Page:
This is how 420 became ‘Weed Day’

April 20, or 420, is known as “Weed Day” in some circles because the date corresponds with a numerical code for marijuana.

So how did the number 420 come to represent smoking pot? Let’s talk about all the rumors:

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The legend of the California penal code

Some say the number is drawn from the California criminal codes used to punish the use or distribution of marijuana, but the state’s 420 code actually applies to obstructing entry on public land. But this rumor sounds a lot like ...

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The legend of the police radio code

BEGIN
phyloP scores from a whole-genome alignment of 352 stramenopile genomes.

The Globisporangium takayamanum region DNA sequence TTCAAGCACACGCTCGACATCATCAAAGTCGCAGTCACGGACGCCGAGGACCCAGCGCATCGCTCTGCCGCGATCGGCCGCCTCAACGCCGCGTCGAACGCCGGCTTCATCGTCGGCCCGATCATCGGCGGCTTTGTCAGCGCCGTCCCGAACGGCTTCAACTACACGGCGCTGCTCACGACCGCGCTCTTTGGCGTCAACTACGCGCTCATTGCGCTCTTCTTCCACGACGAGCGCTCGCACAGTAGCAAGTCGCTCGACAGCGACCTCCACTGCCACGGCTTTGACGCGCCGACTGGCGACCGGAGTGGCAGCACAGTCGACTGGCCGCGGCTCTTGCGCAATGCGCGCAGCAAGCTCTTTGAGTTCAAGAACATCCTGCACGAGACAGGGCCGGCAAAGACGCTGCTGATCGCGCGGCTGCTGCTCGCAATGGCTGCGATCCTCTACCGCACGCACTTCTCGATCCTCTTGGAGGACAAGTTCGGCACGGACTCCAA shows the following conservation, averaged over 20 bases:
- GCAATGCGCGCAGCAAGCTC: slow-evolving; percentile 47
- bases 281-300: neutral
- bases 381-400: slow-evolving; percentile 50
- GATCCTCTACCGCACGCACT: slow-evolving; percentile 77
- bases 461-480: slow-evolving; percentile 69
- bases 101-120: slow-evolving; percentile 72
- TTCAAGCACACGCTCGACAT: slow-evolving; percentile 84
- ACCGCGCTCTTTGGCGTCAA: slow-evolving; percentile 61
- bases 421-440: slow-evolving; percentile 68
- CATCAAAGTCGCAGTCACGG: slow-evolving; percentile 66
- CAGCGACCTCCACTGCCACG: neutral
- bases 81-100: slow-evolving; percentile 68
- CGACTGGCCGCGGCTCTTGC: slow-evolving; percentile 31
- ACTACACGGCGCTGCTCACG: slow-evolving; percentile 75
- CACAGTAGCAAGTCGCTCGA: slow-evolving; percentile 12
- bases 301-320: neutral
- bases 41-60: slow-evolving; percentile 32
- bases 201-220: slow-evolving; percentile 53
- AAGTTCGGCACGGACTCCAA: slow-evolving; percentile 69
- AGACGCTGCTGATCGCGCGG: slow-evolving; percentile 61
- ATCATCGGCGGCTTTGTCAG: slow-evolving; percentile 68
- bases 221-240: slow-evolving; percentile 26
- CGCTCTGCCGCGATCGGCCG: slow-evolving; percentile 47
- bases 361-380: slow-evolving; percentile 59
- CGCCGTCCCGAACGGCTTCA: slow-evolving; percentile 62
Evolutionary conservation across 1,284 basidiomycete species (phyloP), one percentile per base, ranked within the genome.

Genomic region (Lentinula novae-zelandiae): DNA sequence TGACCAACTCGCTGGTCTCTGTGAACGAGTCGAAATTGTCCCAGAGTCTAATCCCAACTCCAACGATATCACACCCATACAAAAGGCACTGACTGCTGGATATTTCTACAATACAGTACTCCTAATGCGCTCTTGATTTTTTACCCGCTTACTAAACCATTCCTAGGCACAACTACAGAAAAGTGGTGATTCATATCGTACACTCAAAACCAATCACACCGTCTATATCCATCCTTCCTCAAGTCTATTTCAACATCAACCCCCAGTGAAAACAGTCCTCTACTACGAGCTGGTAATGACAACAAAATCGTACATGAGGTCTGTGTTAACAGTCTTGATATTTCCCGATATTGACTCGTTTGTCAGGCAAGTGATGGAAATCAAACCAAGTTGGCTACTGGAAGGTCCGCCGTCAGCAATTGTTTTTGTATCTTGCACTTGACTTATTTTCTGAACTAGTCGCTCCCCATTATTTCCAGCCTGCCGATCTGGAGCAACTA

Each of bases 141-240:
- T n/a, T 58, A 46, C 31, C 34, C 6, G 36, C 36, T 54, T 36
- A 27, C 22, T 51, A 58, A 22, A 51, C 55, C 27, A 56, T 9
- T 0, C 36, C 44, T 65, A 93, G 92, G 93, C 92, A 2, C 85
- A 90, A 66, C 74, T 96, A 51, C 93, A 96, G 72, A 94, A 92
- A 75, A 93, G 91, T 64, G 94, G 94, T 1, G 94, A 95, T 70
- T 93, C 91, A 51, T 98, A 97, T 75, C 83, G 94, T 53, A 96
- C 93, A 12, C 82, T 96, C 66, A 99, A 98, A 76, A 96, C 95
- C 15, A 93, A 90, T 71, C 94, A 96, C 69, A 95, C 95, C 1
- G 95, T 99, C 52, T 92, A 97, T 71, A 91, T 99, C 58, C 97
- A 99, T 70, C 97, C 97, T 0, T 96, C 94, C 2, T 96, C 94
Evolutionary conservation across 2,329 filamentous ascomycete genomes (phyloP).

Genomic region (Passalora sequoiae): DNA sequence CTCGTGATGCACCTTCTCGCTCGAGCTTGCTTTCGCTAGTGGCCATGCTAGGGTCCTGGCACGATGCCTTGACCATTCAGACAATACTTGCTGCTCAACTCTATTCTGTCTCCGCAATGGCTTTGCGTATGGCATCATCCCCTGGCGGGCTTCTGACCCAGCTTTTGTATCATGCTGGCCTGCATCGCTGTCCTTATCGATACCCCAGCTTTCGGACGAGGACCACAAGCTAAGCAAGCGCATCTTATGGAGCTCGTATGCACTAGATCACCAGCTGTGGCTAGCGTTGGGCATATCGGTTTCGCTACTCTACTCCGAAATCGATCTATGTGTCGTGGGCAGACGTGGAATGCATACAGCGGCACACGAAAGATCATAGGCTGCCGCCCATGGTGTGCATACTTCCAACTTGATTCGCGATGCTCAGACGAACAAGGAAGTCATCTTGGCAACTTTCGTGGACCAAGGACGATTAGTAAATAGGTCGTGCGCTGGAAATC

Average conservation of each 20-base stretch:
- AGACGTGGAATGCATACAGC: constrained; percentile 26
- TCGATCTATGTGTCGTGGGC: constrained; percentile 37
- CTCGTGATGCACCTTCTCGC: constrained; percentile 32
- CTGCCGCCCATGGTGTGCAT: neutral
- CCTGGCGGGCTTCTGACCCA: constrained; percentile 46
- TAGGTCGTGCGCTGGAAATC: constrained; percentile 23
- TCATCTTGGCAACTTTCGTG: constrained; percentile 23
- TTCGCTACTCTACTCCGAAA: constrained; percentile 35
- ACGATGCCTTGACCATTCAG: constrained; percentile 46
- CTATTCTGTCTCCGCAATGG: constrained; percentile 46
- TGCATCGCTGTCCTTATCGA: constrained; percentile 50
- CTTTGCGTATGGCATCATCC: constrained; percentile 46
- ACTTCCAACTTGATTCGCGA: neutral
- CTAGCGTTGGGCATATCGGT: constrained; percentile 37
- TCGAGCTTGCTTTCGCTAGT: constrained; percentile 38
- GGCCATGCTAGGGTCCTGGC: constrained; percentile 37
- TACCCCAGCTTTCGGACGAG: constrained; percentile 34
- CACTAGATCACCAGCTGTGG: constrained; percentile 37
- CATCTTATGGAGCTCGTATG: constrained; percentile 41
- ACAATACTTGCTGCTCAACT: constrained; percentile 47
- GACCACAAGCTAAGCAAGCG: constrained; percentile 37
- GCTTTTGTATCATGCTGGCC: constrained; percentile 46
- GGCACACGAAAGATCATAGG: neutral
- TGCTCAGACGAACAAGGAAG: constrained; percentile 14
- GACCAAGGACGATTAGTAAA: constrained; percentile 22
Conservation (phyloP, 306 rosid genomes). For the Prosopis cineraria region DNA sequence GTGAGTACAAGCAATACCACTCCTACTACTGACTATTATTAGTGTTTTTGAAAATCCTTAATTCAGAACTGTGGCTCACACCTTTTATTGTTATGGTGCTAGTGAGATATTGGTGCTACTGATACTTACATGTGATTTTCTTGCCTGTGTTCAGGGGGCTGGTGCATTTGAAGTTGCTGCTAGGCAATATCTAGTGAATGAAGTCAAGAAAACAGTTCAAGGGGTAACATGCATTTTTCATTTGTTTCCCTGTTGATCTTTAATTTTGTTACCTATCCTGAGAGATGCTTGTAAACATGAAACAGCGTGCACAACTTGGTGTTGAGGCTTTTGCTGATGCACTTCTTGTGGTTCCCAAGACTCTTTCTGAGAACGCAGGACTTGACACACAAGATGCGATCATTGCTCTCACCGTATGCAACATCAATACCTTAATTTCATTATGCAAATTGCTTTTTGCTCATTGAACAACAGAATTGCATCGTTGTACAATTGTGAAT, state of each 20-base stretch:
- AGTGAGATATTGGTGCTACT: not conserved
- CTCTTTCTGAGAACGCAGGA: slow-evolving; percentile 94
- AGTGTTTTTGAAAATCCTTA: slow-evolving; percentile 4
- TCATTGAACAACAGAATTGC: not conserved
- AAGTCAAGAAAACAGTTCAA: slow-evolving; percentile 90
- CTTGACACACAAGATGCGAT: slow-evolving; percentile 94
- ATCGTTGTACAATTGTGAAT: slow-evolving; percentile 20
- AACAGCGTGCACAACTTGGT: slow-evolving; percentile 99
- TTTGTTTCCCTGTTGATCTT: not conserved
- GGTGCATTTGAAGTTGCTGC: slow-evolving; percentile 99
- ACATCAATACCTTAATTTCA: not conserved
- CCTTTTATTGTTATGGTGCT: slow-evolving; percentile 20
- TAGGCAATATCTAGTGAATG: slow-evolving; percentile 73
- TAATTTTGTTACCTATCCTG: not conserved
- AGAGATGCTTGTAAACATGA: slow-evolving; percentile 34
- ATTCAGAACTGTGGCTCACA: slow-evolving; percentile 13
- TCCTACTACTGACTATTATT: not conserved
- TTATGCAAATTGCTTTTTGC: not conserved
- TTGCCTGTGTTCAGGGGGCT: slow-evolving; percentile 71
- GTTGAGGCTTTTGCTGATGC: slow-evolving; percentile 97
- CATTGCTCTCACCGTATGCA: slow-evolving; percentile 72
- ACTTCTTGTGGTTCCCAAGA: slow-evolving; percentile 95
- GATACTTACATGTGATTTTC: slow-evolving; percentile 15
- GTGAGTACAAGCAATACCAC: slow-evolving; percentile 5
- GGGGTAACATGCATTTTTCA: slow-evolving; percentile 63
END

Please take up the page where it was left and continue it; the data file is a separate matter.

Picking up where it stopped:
Neither the LAPD nor the NYPD even have a code 420. San Francisco police have one, but it’s for a “juvenile disturbance.” Moving on.


The legend of the Dylan song

This one is a nod to Bob Dylan’s song “Rainy Day Women #12 & 35,” and its lyric, “Everybody must get stoned.” Multiply 12 by 35 and you get 420. Seems like a stretch, though. The story that seems most likely is ...

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The legend of the Waldos

Chris Conrad, curator of the Oaksterdam Cannabis Museum in Oakland, Calif., says 420 started as a secret code among students at San Rafael High School in Marin County in the 1970s who called themselves “the Waldos.”

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They often met at 4:20 p.m. to get high. Their code eventually spread — possibly via Grateful Dead followers — across California and beyond. It’s even the number of a California Senate bill that established the state’s medical marijuana program.

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“420” can now be seen on T-shirts, in online dating-site bios and throughout pop culture. And, of course, on the calendar every April.

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